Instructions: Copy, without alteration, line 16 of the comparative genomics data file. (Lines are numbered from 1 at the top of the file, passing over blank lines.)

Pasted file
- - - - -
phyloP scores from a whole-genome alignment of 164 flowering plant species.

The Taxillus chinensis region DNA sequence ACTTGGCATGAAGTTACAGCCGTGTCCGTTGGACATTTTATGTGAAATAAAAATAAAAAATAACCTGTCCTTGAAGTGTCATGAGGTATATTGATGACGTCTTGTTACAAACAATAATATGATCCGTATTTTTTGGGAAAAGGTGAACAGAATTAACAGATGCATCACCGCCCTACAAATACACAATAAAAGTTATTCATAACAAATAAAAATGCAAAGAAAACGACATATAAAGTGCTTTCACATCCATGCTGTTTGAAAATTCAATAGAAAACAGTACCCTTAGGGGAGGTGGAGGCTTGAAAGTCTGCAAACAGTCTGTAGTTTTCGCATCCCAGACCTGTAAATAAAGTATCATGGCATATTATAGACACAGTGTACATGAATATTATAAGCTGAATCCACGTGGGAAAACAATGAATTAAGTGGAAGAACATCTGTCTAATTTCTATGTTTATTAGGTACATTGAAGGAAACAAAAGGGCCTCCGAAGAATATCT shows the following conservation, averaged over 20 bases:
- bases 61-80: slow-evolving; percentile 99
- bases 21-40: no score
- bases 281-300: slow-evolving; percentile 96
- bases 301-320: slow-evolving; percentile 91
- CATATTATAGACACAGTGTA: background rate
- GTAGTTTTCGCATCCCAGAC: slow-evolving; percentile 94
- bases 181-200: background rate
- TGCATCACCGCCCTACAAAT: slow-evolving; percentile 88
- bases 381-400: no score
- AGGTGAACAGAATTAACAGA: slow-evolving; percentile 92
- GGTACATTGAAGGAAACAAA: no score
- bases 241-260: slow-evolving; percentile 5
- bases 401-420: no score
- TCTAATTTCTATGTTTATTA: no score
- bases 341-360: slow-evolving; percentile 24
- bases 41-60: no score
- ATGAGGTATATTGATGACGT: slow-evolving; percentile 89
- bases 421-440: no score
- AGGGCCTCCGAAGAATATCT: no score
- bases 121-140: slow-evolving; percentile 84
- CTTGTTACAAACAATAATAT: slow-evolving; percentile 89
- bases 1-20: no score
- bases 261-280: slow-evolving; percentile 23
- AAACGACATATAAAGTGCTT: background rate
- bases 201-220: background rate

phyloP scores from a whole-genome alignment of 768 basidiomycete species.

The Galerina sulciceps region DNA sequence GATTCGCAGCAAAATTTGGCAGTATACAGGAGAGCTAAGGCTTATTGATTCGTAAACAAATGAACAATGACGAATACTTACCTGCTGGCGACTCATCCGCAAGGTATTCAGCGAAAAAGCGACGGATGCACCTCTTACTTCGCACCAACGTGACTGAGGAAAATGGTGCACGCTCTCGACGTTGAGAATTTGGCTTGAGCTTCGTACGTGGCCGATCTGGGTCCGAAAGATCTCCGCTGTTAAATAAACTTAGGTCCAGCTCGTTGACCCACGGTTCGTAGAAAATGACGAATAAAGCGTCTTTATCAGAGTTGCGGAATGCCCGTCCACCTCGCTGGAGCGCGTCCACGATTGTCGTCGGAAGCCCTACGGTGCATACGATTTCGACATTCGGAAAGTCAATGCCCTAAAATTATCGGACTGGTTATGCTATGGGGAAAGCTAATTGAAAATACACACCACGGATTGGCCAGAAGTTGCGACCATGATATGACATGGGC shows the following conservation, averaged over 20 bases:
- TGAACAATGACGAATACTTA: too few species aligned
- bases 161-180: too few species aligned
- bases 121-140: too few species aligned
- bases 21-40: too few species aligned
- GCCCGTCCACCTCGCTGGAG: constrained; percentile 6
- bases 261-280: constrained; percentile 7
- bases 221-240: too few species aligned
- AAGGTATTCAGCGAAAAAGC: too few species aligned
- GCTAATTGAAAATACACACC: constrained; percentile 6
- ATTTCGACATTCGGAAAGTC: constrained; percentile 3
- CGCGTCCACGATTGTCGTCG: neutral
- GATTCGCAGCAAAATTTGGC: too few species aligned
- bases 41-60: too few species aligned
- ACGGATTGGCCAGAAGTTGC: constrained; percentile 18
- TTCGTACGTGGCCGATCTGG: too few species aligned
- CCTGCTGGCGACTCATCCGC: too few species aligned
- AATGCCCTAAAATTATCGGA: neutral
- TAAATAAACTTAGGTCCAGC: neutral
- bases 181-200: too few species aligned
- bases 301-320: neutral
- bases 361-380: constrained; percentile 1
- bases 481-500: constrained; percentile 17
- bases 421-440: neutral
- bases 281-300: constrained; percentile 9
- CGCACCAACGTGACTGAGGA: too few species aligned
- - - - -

- TCTAATTTCTATGTTTATTA: no score